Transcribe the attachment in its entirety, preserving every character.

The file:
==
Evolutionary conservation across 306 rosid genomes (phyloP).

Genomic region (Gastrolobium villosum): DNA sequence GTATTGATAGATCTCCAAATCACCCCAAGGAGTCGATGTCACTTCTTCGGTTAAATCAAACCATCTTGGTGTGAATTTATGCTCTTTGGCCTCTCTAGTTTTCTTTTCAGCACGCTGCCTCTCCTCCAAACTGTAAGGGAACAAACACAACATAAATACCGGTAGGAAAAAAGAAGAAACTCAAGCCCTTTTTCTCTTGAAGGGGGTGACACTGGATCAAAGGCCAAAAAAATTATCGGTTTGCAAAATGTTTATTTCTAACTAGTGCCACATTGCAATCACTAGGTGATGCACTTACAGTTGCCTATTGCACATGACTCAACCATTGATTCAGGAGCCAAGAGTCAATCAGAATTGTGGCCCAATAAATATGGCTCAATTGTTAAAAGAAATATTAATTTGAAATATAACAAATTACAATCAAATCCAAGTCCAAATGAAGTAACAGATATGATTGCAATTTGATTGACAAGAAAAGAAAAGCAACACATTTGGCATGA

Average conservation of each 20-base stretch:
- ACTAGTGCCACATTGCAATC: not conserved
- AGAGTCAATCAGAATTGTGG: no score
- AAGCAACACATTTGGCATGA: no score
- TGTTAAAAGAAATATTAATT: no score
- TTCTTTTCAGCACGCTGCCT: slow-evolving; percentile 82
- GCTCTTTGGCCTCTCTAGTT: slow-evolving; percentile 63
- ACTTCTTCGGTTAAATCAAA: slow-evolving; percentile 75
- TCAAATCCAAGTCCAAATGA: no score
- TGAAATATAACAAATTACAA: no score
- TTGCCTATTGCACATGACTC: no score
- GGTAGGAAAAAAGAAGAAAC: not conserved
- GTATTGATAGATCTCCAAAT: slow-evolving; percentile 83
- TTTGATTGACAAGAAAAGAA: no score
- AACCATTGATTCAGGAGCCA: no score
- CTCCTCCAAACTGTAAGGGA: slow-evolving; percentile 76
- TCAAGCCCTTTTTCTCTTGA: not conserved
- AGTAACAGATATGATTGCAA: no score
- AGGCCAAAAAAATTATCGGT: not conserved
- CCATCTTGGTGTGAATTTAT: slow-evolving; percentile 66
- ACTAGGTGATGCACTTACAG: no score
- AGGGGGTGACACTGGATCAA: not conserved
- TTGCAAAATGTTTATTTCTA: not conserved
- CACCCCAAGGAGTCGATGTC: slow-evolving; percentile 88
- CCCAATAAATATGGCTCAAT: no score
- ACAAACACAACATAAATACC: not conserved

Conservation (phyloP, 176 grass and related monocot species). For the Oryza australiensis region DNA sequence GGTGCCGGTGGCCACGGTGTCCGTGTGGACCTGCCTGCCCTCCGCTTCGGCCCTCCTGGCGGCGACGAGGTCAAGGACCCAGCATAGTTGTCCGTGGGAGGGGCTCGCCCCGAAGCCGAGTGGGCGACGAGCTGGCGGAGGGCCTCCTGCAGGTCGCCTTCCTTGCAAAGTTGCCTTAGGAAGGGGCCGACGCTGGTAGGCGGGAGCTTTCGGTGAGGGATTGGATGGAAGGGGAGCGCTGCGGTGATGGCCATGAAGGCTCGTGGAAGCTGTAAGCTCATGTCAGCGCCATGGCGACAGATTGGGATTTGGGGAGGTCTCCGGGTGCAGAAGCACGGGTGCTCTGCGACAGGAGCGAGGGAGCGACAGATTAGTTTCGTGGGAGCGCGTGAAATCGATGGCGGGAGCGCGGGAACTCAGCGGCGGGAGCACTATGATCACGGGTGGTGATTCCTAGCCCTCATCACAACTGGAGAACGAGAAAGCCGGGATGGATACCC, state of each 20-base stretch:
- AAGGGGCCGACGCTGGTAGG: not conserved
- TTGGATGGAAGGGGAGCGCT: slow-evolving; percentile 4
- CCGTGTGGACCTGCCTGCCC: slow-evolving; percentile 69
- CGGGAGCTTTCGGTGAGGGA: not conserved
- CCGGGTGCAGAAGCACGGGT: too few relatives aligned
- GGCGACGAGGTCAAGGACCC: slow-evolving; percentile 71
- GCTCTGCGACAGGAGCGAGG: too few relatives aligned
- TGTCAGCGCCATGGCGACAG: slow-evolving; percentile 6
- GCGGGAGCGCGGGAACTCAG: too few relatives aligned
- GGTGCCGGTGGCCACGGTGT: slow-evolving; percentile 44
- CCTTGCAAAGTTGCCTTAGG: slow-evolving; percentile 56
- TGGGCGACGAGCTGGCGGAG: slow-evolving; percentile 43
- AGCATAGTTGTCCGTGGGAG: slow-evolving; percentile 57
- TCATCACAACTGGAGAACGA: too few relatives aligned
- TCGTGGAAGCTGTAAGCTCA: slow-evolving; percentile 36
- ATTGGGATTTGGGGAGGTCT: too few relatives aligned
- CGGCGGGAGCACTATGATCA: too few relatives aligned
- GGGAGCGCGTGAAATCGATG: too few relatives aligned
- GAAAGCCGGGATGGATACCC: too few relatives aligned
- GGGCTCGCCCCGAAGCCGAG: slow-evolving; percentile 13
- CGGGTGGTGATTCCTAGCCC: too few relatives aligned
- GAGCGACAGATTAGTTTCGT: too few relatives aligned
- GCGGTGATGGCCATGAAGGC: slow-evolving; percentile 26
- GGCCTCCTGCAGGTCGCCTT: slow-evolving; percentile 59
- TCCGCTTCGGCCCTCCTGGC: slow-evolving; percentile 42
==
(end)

Evolutionary conservation across 306 rosid genomes (phyloP).

Genomic region (Gastrolobium villosum): DNA sequence GTATTGATAGATCTCCAAATCACCCCAAGGAGTCGATGTCACTTCTTCGGTTAAATCAAACCATCTTGGTGTGAATTTATGCTCTTTGGCCTCTCTAGTTTTCTTTTCAGCACGCTGCCTCTCCTCCAAACTGTAAGGGAACAAACACAACATAAATACCGGTAGGAAAAAAGAAGAAACTCAAGCCCTTTTTCTCTTGAAGGGGGTGACACTGGATCAAAGGCCAAAAAAATTATCGGTTTGCAAAATGTTTATTTCTAACTAGTGCCACATTGCAATCACTAGGTGATGCACTTACAGTTGCCTATTGCACATGACTCAACCATTGATTCAGGAGCCAAGAGTCAATCAGAATTGTGGCCCAATAAATATGGCTCAATTGTTAAAAGAAATATTAATTTGAAATATAACAAATTACAATCAAATCCAAGTCCAAATGAAGTAACAGATATGATTGCAATTTGATTGACAAGAAAAGAAAAGCAACACATTTGGCATGA

Average conservation of each 20-base stretch:
- ACTAGTGCCACATTGCAATC: not conserved
- AGAGTCAATCAGAATTGTGG: no score
- AAGCAACACATTTGGCATGA: no score
- TGTTAAAAGAAATATTAATT: no score
- TTCTTTTCAGCACGCTGCCT: slow-evolving; percentile 82
- GCTCTTTGGCCTCTCTAGTT: slow-evolving; percentile 63
- ACTTCTTCGGTTAAATCAAA: slow-evolving; percentile 75
- TCAAATCCAAGTCCAAATGA: no score
- TGAAATATAACAAATTACAA: no score
- TTGCCTATTGCACATGACTC: no score
- GGTAGGAAAAAAGAAGAAAC: not conserved
- GTATTGATAGATCTCCAAAT: slow-evolving; percentile 83
- TTTGATTGACAAGAAAAGAA: no score
- AACCATTGATTCAGGAGCCA: no score
- CTCCTCCAAACTGTAAGGGA: slow-evolving; percentile 76
- TCAAGCCCTTTTTCTCTTGA: not conserved
- AGTAACAGATATGATTGCAA: no score
- AGGCCAAAAAAATTATCGGT: not conserved
- CCATCTTGGTGTGAATTTAT: slow-evolving; percentile 66
- ACTAGGTGATGCACTTACAG: no score
- AGGGGGTGACACTGGATCAA: not conserved
- TTGCAAAATGTTTATTTCTA: not conserved
- CACCCCAAGGAGTCGATGTC: slow-evolving; percentile 88
- CCCAATAAATATGGCTCAAT: no score
- ACAAACACAACATAAATACC: not conserved

Conservation (phyloP, 176 grass and related monocot species). For the Oryza australiensis region DNA sequence GGTGCCGGTGGCCACGGTGTCCGTGTGGACCTGCCTGCCCTCCGCTTCGGCCCTCCTGGCGGCGACGAGGTCAAGGACCCAGCATAGTTGTCCGTGGGAGGGGCTCGCCCCGAAGCCGAGTGGGCGACGAGCTGGCGGAGGGCCTCCTGCAGGTCGCCTTCCTTGCAAAGTTGCCTTAGGAAGGGGCCGACGCTGGTAGGCGGGAGCTTTCGGTGAGGGATTGGATGGAAGGGGAGCGCTGCGGTGATGGCCATGAAGGCTCGTGGAAGCTGTAAGCTCATGTCAGCGCCATGGCGACAGATTGGGATTTGGGGAGGTCTCCGGGTGCAGAAGCACGGGTGCTCTGCGACAGGAGCGAGGGAGCGACAGATTAGTTTCGTGGGAGCGCGTGAAATCGATGGCGGGAGCGCGGGAACTCAGCGGCGGGAGCACTATGATCACGGGTGGTGATTCCTAGCCCTCATCACAACTGGAGAACGAGAAAGCCGGGATGGATACCC, state of each 20-base stretch:
- AAGGGGCCGACGCTGGTAGG: not conserved
- TTGGATGGAAGGGGAGCGCT: slow-evolving; percentile 4
- CCGTGTGGACCTGCCTGCCC: slow-evolving; percentile 69
- CGGGAGCTTTCGGTGAGGGA: not conserved
- CCGGGTGCAGAAGCACGGGT: too few relatives aligned
- GGCGACGAGGTCAAGGACCC: slow-evolving; percentile 71
- GCTCTGCGACAGGAGCGAGG: too few relatives aligned
- TGTCAGCGCCATGGCGACAG: slow-evolving; percentile 6
- GCGGGAGCGCGGGAACTCAG: too few relatives aligned
- GGTGCCGGTGGCCACGGTGT: slow-evolving; percentile 44
- CCTTGCAAAGTTGCCTTAGG: slow-evolving; percentile 56
- TGGGCGACGAGCTGGCGGAG: slow-evolving; percentile 43
- AGCATAGTTGTCCGTGGGAG: slow-evolving; percentile 57
- TCATCACAACTGGAGAACGA: too few relatives aligned
- TCGTGGAAGCTGTAAGCTCA: slow-evolving; percentile 36
- ATTGGGATTTGGGGAGGTCT: too few relatives aligned
- CGGCGGGAGCACTATGATCA: too few relatives aligned
- GGGAGCGCGTGAAATCGATG: too few relatives aligned
- GAAAGCCGGGATGGATACCC: too few relatives aligned
- GGGCTCGCCCCGAAGCCGAG: slow-evolving; percentile 13
- CGGGTGGTGATTCCTAGCCC: too few relatives aligned
- GAGCGACAGATTAGTTTCGT: too few relatives aligned
- GCGGTGATGGCCATGAAGGC: slow-evolving; percentile 26
- GGCCTCCTGCAGGTCGCCTT: slow-evolving; percentile 59
- TCCGCTTCGGCCCTCCTGGC: slow-evolving; percentile 42